Residency & Beyond

Applying to Residency – Understanding the Process

Whether you’re half way through your third year, taking an extra year for research, or just trying to get ahead, many of you are asking questions like: when do I apply to residency programs? When does ERAS open? How do I prepare my residency application? These are all the right questions to ask, and we will cover these below. This article will help give you an overview of how residency applications are structured, and how to stay organized from now until Match Day.

Electronic Residency Application Service (ERAS) Timeline

Below is a sample timeline from this year’s cycle (Match 2020).

  • June 6: ERAS opens – you can logon to the application and start filling it out
  • September 5: Applicants can apply to ACGME accredited programs
  • September 15: ACGME accredited programs receive applications.
  • September 15: National Resident Matching Program (NRMP) registration opens
  • October 1: Medical Student Performance Evaluations (MSPE’s) released to programs
  • March: Match!

When Should I Write My Personal Statement?

People often ask: When should I start ERAS? Each year the dates are slightly different but the months are almost exactly the same. Let’s explore some of the implications of these dates. The beginning of June is when the system opens, but that doesn’t mean that’s when you should start preparing your application. As soon as you’ve settled on a specialty or handful of specialties, that’s when you should start your application. If you figure out in the first 2 months that you’re dead set on plastic surgery, then there’s no reason to wait until June of next year to write your personal statement. The bottom line is to prepare your application BEFORE June. That way, come June, you can simply open up the application and place everything in.

That being said, notice that you can’t even apply to programs until September, so does finishing your application on June 7th give you any advantage? No, but my motto when it comes to applying is don’t put off for tomorrow what can be done today. Clinical rotations can chew up your time really quickly, so if you’re on a rotation with some time, do it then, because who knows what your schedule will look like in August and September.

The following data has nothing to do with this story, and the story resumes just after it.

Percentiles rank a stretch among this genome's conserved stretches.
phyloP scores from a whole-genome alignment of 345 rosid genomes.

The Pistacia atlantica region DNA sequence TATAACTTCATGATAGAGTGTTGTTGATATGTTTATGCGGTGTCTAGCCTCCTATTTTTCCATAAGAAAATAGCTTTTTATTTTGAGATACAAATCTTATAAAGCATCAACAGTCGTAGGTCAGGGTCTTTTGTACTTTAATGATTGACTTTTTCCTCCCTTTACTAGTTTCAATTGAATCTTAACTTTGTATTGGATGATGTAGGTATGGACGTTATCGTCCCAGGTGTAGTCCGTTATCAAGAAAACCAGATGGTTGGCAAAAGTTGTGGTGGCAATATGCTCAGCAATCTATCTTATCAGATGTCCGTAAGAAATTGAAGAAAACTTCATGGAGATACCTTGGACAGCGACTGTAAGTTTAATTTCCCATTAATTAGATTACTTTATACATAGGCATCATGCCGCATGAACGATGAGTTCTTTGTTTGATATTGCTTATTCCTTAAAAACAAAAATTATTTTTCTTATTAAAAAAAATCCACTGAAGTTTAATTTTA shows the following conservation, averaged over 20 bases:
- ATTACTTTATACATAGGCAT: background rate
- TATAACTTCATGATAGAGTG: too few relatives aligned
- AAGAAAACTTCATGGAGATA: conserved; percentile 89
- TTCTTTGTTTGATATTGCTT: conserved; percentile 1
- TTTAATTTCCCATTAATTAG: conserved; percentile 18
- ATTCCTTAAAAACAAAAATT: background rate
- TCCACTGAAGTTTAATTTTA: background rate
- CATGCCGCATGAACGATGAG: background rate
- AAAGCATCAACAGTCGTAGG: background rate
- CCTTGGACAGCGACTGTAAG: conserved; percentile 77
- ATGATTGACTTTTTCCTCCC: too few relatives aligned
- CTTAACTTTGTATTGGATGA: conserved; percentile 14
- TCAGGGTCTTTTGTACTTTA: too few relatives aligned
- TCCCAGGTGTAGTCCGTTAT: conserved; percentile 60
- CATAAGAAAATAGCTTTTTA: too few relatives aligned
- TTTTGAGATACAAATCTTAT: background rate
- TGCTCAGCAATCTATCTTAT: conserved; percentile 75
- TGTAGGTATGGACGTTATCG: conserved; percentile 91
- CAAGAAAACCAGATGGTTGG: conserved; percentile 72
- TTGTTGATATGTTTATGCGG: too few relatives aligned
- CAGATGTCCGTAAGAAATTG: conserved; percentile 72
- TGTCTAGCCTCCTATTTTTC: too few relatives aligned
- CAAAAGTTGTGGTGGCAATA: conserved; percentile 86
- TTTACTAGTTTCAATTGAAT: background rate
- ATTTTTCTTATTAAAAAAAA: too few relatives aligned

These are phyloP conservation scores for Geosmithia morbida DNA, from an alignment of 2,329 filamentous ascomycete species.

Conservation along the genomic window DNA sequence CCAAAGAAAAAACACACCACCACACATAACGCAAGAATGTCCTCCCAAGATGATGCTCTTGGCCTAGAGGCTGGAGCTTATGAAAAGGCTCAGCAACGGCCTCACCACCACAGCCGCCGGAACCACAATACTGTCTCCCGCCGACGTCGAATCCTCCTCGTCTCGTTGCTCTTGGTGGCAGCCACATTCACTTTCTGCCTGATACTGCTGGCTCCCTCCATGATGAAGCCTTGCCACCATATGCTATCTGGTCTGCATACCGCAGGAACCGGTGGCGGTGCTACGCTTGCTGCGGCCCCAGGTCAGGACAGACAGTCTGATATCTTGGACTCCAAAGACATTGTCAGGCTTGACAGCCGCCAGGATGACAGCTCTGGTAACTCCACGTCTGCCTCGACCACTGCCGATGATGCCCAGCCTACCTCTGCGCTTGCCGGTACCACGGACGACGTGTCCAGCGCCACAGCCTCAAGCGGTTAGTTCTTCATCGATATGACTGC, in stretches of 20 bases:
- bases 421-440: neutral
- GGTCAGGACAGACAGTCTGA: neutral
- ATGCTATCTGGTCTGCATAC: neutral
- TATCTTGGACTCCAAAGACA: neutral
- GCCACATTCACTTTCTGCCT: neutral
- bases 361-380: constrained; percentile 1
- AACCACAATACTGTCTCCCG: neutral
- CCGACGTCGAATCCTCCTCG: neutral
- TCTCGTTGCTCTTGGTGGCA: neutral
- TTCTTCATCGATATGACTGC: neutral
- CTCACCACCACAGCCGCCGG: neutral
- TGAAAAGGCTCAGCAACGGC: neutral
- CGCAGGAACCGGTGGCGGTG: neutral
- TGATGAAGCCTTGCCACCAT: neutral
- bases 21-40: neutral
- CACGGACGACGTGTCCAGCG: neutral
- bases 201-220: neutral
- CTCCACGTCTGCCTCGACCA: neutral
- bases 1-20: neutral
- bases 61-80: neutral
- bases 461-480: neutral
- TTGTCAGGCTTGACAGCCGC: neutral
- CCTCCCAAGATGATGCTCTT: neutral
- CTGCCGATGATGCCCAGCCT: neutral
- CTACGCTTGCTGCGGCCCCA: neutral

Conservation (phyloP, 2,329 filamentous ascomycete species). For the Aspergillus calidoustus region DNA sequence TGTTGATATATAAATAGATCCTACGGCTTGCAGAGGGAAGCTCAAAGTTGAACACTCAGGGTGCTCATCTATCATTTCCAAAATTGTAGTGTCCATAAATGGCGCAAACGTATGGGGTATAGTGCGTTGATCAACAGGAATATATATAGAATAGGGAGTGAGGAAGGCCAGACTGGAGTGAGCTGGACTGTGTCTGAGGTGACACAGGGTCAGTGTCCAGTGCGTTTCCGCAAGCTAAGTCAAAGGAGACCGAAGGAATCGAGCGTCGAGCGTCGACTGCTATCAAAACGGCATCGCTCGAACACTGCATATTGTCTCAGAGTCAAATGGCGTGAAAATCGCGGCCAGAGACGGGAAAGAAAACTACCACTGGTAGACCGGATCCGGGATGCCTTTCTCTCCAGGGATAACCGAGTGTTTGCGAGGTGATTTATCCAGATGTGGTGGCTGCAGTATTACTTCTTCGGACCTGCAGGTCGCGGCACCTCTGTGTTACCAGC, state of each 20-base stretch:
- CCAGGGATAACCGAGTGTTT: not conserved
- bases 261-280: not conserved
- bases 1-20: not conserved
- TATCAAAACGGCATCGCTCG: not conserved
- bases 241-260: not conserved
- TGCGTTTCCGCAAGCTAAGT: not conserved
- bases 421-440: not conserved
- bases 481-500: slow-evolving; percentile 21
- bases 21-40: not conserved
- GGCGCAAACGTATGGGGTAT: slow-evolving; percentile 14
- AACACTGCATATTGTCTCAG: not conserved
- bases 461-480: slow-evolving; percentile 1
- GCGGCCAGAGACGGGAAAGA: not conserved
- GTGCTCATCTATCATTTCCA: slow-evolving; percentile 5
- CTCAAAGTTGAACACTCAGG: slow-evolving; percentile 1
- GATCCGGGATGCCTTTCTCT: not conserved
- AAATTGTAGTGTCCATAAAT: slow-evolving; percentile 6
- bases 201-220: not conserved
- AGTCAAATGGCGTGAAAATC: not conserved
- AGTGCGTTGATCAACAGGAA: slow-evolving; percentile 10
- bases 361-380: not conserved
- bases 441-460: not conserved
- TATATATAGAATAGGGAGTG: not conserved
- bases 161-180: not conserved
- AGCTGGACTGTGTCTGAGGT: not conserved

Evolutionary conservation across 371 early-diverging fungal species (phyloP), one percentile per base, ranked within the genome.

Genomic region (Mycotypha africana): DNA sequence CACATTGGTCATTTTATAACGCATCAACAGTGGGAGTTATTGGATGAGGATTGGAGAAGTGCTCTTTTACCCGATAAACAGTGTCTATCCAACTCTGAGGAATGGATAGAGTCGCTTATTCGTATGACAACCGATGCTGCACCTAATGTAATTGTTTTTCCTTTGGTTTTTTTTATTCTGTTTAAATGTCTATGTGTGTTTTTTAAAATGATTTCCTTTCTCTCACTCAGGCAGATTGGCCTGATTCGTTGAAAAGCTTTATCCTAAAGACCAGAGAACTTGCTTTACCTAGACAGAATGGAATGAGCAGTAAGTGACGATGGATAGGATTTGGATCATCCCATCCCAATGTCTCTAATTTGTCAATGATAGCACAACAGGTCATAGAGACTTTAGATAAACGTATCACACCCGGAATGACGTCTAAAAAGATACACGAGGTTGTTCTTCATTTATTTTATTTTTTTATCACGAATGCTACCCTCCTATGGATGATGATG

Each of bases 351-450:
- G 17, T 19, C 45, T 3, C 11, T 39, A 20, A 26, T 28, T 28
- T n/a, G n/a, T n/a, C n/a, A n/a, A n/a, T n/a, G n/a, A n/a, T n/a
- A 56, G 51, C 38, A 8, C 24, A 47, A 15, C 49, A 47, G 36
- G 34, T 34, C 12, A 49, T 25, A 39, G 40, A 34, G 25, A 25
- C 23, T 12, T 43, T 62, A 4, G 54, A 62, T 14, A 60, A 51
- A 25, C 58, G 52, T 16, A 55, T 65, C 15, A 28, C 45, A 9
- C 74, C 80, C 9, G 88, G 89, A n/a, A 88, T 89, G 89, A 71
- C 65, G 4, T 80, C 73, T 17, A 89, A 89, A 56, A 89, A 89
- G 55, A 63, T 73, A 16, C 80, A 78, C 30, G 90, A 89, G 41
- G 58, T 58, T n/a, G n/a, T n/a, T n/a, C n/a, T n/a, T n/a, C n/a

How Many Letters of Recommendation Should I Get?

Getting the writing done early also frees you up to make sure the rest of your application is complete. If you’re applying to orthopedic surgery, you’re going to need at least 1 letter of recommendation (LOR) from an orthopedic surgeon, 2 would be nice, and this advice applies to any specialty from plastics to peds. I recommend 3-4 letters total, but any more than that is just a lot to read for the admissions committee. Can you get letters from another specialty? Absolutely. In fact, I like to see letters from an outside perspective, so long as you’ve got a few from the relevant specialty.

When Should I Ask for Letters of Recommendation?

By looking at the timeline above you can see that you don’t NEED your letters until September, when programs can view your application. If you take that approach, you’re running a high risk for delaying your application. Program directors and attendings everywhere are getting bombarded for LORs from June-September. Ask for your letter in the Spring if you can – writers will have more time to write a quality letter, and be less inundated by other requests. Store your letter immediately with a third-party collection service so you can keep it until ERAS opens.

When Do I Take Step 2/COMLEX 2?

The best time to take your Step 2/COMLEX 2 is right after your 3rd year. This is when you’re strongest clinically, and have a strong knowledge base having completed all your shelf exams. For the physical exam portion – take your school’s physical exam test first (most have one) and if you do well, go ahead and take the Step 2 CS/COMLEX 2 PE. If you struggle with your school’s version, take some time to get feedback and study for the licensing version. Your goal should be to have all of your Step/COMLEX testing done by September, so that programs can see a complete application.

Mastering Your Residency Application

The bottom line is that having success with your residency application is all about planning ahead and staying organized. Start your application early and chip away at it over the months leading up to the application season opening. This will help keep you on track and avoid getting stuck in the Summer with too much to do. The more work you do up front the more prepared you’ll be for the application once it’s open.

David Flick MD

David graduated Magna Cum Laude from Loyola Marymount University in Los Angeles, California with a BS in biology where he was heavily involved in high school and university level tutoring. He then moved to Chiang Mai, Thailand where he worked as a high school mathematics teacher at an international baccalaureate school. In the two years prior to starting medical school, he volunteered in seven different countries throughout Asia with international medical aid programs. David attended medical school at UC Irvine after receiving the Army health professions scholarship. He served on the admissions committee for four years including working on the selection committee board. He completed a family medicine residency program in Oahu, HI and served on the residency admissions committee. He is board certified in family medicine and now works as a flight surgeon for the Army.

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